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How to maximize the power of premium buyers in challenging times

by Ines Haaga , 19.07.2022

This article was developed by Tech & Durables industry experts Ines Haaga and Sohjin Baek of the GfK Global Strategic Insights Team.

Set against a backdrop of rising prices, shrinking markets, and changing consumer behavior, it sounds a contradiction to suggest that a premiumization strategy offers growth potential in today’s challenging environment. However, we at GfK we have identified that the current rise in the appeal of higher-priced tech and durable products amongst premium buyers will persist throughout 2022.

In previous articles, we covered how brands can embrace premium and how premiumization can save consumer tech and durables. In this blog, we examine the drivers and the products already benefitting from the trend. We profile high spec premium buyers, and share how to realize the opportunity they present in your business. So read on to discover if your business could maximize the power of premium.

What’s driving the shift to premium?

Firstly, household budgets are increasingly limited, and the share of purchases has changed. Between Q1 2019 and Q1 2022, the share of low and medium-income buyers in Tech and Durables declined from 38% in Q1 2019 to 29% in Q1 2022. Over the same period, high-income buyers grew their share from 26% to 36%.

GfK infographic Share of tech & durables purchases in low/medium income buyers

So as those with more limited budgets delay or even avoid buying, better-off premium buyers achieve a bigger share of sales. Those with lower incomes may also be impacted by the reduction in the number of entry-level items for sale, as driven by supply chain shortages, manufacturers have concentrated on producing higher priced-items offering better margins.

In addition, consumer preferences are driving the potential of premium. Our 2021 Consumer Life study has shown that more than one-third (37%) of consumers agree ‘it is important to indulge myself on a regular basis’. This may be another motivation of premium buyers for upgrading to higher-priced, feature-rich premium products.

Meet the ‘High Spec Premium’ buyer

Feature rich and well-known brands are important criteria in helping High Spec Premium buyers make purchase decisions. Based on gfknewron Consumer analysis, consumers can be classified into seven audience groups, with High Spec Premium buyers representing 15% of all consumers in Europe. This group values well-known prestige brands as well as product features. Almost all (95%) agree with the statement "I want a feature-rich device from a brand I know well. If that means paying more, then so be it!"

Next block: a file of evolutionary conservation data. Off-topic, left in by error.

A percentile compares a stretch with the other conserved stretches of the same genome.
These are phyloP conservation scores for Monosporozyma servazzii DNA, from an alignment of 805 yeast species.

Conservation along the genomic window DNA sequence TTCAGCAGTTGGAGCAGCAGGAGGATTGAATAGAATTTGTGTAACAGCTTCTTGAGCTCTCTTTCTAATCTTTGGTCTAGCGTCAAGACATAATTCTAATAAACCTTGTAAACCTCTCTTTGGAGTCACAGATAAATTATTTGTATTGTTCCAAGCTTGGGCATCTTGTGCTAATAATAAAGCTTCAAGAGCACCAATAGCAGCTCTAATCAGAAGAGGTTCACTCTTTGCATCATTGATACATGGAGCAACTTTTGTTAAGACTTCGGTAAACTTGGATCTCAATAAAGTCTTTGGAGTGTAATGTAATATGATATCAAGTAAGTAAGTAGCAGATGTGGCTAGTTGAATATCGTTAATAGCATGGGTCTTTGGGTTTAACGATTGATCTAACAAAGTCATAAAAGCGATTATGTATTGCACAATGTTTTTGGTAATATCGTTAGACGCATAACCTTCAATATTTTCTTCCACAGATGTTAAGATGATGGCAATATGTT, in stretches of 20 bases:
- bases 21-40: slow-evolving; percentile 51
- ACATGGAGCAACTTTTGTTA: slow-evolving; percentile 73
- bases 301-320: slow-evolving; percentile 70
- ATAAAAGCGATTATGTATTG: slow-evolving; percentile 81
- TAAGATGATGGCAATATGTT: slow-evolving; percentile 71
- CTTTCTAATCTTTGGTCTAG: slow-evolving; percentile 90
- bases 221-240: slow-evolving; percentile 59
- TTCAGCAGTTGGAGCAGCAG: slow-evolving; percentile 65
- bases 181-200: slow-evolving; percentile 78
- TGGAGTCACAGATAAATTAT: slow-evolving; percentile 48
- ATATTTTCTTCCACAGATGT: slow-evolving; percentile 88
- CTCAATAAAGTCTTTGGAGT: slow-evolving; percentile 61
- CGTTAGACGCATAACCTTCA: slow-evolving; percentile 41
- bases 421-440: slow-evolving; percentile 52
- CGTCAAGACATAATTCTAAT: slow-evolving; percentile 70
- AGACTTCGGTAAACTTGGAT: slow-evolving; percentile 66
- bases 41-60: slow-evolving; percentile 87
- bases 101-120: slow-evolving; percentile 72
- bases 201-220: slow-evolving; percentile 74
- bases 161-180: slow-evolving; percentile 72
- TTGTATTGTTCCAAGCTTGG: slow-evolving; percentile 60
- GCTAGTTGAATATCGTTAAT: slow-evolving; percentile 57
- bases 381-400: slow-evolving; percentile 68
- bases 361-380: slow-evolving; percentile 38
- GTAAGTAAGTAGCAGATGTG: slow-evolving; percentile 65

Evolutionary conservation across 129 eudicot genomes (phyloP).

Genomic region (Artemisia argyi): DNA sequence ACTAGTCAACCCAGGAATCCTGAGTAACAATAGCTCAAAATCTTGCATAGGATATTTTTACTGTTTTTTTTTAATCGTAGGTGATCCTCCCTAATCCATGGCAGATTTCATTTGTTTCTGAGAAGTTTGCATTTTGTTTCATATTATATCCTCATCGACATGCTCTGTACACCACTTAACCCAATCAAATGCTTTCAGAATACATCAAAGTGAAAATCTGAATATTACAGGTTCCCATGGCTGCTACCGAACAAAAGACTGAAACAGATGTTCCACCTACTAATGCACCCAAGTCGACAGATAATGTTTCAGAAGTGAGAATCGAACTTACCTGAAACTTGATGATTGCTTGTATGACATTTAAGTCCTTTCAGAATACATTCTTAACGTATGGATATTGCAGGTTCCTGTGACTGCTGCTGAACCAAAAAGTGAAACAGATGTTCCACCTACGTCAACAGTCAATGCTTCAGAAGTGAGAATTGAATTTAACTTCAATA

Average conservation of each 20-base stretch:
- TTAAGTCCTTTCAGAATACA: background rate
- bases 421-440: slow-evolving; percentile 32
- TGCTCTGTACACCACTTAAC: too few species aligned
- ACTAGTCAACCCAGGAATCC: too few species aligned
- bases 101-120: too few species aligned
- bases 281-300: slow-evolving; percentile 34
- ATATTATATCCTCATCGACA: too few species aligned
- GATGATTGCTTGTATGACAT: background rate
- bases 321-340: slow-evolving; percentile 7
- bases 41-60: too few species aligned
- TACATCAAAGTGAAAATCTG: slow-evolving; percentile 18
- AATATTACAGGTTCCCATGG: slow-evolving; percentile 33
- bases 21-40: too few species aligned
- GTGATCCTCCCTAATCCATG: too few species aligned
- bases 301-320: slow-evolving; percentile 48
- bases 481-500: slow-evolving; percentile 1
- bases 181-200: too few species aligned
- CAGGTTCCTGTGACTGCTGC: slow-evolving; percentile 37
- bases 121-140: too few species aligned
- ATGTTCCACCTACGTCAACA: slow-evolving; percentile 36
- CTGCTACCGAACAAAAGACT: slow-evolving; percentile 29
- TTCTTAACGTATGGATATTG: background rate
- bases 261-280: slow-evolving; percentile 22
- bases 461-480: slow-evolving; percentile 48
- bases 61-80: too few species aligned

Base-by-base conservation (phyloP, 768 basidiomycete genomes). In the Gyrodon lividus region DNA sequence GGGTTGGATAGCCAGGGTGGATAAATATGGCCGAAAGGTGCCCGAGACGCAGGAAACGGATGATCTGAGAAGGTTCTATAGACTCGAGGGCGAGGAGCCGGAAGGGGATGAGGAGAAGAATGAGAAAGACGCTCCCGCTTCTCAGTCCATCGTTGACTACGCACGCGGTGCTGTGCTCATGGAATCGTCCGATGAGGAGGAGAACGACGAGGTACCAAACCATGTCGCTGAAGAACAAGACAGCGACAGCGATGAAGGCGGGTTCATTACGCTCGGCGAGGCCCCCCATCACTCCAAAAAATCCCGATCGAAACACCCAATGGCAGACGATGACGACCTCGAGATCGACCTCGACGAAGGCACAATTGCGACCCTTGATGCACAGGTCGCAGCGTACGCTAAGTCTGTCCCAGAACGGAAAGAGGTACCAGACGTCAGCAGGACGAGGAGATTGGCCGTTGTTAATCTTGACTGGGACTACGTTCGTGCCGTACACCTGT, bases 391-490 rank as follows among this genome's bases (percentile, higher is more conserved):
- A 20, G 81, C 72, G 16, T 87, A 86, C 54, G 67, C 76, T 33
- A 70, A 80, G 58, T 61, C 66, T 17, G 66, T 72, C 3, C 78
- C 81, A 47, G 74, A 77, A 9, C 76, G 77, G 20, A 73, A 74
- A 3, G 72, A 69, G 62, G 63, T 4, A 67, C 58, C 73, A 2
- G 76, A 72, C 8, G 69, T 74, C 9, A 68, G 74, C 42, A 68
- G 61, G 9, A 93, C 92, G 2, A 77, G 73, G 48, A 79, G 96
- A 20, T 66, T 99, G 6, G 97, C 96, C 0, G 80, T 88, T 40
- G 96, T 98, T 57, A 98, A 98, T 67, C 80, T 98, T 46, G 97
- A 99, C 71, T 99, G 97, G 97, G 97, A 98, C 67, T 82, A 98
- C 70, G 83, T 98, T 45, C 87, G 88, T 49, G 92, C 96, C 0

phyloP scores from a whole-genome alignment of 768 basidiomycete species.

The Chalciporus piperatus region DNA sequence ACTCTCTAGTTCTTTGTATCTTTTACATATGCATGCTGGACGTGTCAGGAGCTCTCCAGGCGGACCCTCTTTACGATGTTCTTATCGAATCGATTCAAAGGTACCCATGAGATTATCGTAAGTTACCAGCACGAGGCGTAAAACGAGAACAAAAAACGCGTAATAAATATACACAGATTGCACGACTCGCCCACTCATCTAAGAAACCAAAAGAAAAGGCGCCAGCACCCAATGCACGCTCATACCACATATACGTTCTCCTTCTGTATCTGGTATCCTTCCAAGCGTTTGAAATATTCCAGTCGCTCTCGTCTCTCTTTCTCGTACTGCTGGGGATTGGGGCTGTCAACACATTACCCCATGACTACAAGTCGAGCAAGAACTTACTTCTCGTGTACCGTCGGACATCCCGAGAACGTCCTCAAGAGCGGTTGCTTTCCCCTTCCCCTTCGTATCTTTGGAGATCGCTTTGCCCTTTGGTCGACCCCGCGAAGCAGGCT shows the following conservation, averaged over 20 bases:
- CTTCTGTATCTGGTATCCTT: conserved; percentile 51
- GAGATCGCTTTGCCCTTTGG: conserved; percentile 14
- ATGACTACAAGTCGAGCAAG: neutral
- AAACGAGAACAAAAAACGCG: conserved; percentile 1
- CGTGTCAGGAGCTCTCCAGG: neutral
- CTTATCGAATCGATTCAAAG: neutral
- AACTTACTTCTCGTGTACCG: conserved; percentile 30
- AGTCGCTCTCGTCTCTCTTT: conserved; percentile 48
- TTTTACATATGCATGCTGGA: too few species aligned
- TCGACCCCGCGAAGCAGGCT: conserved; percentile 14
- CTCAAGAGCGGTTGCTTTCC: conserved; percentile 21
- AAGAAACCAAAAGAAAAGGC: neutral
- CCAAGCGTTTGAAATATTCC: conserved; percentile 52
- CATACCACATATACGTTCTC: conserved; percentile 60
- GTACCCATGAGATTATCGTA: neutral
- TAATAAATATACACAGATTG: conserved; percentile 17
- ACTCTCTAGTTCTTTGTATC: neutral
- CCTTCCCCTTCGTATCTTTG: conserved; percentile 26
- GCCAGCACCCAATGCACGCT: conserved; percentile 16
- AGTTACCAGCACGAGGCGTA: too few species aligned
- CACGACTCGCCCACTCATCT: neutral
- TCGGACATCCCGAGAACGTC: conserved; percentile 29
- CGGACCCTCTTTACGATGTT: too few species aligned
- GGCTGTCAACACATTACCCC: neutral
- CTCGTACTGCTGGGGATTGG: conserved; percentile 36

GfK infographic High Spec Premium shopper

For these premium buyers, pricing is less likely to be an important consideration factor. There are numerous factors that appeal to High Spec Premium buyers, including whether it is sustainable or smart, perhaps it helps make life simpler, or offers an upgraded, enhanced experience. Upgrades are an important driver, and in fact analysis of TV sales between Q1 2019 and Q1 2022 shows that ‘upgrading a working product’ is on a growth trajectory as a reason to buy (up from 29% to 34% by Q1 2022), while ‘replacing a faulty product’ has remained flat during the time period.

The premium price opportunity: Driving revenue and margin

Sales at the higher-end have been growing since April 2018. The latest analysis shows that the 5% of unit sales at the top end price point accounted for 26% of revenue from May 2021 to April 2022, making them both efficient and effective. So higher-priced products offer a better profit margin too. Where resources are limited, it’s logical to focus on the more expensive, higher-return items. This trend is happening in key categories including flat TVs, smartphones, mobile PCs, monitors, washing machines, and vacuum cleaners. Here sales are increasing in double-digits, while at the lower price point, sales have plateaued or are in decline.

Analysis of consumers who bought a flat-screen TV reveals that those shopping in the low- to mid-level price point of €699 or less are purchasing specifically to replace an item. In comparison, those – premium buyers - spending €1300 or more are replacing a working product. This suggests that these consumers are buying to indulge their desire for better features, or to indulge themselves, or a combination of both. Analysis of consumers buying higher-priced vacuum cleaners indicates a further link, this time between high levels of consumer confidence and spending.

GfK infographic gfknewron Consumer purchasing power for TVs


So, while some consumers are feeling the squeeze of rising prices and are cutting their expenditures in the TCG category, this is not the case for all. There is still a significant proportion of shoppers who are attracted by feature-rich products from well-known prestige brands, and who can afford to buy them to satisfy their need for self-indulgence. This suggests there is a genuine opportunity to maximize the potential of premium if you understand what will appeal to High Spec premium buyers.

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